There seems to be a wide consensus that the current (unspecified) drop order in Rust is weird and arbitrary. If you are not yet convinced, you should definitely take a look at a previous post exploring the current rules.
While changing the drop order seems attractive, there are many aspects that need to be considered before embarking in such a quest. In this post I would like to expand on the consequences of changing the drop order.
An ideal scenario
Let’s start with the assumption that nobody is relying at this moment on the current drop order. That is, all library authors abide to Rust’s best practices and there are no crates on crates.io that rely on this implementation-specific detail. I highly doubt this is the case, but we can assume it just for the sake of the argument (note that a crater run would be a possible way to test whether this assumption holds).
Suppose you are writing a library which internally uses
unsafe, but exposes a safe interface. When figuring out how to expose said
interface, you realize that you need to drop the fields in one of your structs
in a specific order. Otherwise you are treading into the realms of Undefined
Fortunately, there has just been an RFC that changes Rust’s current drop order to something sane. It is even stable! Of course, you decide to use it. Much better than relying on the unergonomic workarounds we have been using up to this moment.
The scenario described before seems to be ideal. However, the library would silently break if compiled with an old enough compiler. That is, in case you are using a compiler that knows nothing about the new drop order, the library will trigger undefined behavior.
The issue here is that the drop order depends on the version of the compiler, but there is nothing in the code that gives a hint about which order should be used. Furthermore, as a library author, you don’t know which compiler will be used by your clients, which means that you cannot trust on a given drop order.
A partial solution
Any solution requires coming up with a way to ensure old compilers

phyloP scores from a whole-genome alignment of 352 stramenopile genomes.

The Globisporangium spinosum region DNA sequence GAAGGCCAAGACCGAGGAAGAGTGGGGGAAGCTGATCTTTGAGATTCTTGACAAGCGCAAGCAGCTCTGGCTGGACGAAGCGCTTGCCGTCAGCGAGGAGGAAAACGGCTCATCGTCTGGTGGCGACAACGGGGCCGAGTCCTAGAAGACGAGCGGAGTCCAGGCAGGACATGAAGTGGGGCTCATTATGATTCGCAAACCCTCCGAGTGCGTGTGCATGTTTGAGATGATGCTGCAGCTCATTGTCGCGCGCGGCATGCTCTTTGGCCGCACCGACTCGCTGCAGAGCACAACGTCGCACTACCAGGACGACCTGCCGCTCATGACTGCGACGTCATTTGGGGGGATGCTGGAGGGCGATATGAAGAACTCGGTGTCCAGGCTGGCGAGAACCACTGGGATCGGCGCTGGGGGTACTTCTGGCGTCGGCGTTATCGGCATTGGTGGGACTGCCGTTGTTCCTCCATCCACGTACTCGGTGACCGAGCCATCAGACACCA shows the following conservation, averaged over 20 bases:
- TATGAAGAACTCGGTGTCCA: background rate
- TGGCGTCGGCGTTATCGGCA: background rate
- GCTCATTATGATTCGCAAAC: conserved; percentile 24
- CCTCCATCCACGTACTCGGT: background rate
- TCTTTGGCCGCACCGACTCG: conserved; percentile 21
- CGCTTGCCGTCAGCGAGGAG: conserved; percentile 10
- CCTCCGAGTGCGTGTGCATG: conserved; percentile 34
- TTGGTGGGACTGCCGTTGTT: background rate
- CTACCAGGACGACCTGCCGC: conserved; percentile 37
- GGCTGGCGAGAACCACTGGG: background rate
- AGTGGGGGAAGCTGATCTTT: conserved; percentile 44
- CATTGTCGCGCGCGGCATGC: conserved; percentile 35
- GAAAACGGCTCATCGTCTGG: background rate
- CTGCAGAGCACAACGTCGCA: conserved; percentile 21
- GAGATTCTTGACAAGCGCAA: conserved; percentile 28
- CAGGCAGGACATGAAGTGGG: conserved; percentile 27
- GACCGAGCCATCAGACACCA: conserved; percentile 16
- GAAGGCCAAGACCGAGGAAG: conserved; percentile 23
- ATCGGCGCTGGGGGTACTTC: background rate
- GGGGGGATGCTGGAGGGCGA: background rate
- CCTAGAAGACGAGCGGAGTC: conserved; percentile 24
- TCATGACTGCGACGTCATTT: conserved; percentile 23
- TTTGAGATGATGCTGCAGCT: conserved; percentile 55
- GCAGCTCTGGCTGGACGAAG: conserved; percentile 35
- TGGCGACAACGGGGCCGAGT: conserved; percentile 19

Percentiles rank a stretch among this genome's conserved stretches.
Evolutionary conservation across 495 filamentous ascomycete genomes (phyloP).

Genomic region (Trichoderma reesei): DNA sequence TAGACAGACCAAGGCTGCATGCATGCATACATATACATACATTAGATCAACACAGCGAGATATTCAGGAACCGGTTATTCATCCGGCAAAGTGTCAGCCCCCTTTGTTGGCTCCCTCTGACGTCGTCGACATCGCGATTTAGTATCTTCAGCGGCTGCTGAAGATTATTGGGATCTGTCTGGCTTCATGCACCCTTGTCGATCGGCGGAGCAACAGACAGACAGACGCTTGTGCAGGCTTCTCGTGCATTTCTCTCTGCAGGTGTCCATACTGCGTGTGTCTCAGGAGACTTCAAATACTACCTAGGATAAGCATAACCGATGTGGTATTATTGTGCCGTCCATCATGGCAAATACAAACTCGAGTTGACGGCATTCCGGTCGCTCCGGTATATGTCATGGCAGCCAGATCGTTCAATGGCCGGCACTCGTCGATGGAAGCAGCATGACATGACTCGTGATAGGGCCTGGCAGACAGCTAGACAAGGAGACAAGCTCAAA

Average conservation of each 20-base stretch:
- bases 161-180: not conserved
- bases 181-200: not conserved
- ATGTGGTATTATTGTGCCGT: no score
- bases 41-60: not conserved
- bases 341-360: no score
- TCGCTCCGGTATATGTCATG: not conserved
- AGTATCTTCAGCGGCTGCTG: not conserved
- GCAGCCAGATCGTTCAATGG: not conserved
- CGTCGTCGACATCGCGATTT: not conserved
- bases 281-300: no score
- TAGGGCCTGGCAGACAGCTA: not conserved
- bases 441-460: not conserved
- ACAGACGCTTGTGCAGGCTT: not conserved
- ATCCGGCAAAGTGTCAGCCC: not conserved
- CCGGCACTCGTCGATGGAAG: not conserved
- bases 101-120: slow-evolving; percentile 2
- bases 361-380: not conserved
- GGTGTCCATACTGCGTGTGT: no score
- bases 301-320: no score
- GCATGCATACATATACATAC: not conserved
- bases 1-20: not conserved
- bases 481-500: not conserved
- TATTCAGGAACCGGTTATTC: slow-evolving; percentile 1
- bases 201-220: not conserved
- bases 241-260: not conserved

reject the new code. For instance, we could require a crate attribute like
#![stable_drop_order]. This way, an old compiler would fail with the
The attribute `stable_drop_order` is currently unknown to the compiler and may have meaning added to it in the future (see issue #29642)
Problem solved? No way…
Back to the beginning
Even with the new crate attribute in place, there is still an unanswered question: what happens if a programmer forgets to add the necessary attribute? Which drop order would be used then? As you can see, we get the same undesirable situation as today: the default drop order is still unspecified and unstable.
In fact, you end up with two different drop orders. An official one, which can be activated on a per-crate basis by using a special attribute; and an unspecified one, which “should not be used” but is still there.
This situation would probably lead to a de facto stabilization of the unspecified drop order. Other implementations of Rust would be forced to copy it to avoid accidentally breaking code.
The conclusion is clear: even if we introduce a sane drop order, the current drop order needs to be stabilized anyway. It a pity, but I think there is no way around it. I would really love to be proven wrong.
A possible compromise
While I think that stabilizing the current drop order is the way to go,
there is still an alternative that could be considered. Namely, if a
library did not opt in to the new drop order (by using the
#![stable_drop_order] attribute), the new compiler could assume that
the author meant to use the new drop order anyway.
This way, we solve the problem described in the previous section, since there is no longer an unspecified drop order. Furthermore, forgetting to add the attribute would be considered a bug in the library and should be fixed by the author.
However, there are two big counter arguments for this compromise:
- It is too easy to forget adding said crate attribute. It could become a very effective footgun.
- If there is any crate out there relying on the current drop order, it will silently break when updating to a recent compiler.
The latter problem could be treated as a library bug as well. However, the fact that the bug would only be reproducible in some versions of the compiler makes it particularly pernicious. You would need to be very picky about picking your dependencies after updating to a recent compiler.
As you probably noticed, I am in favor of stabilizing the current drop order. Once this happens, we could start thinking about introducing an alternative opt-in drop order. However, the concrete details are subject of a different discussion.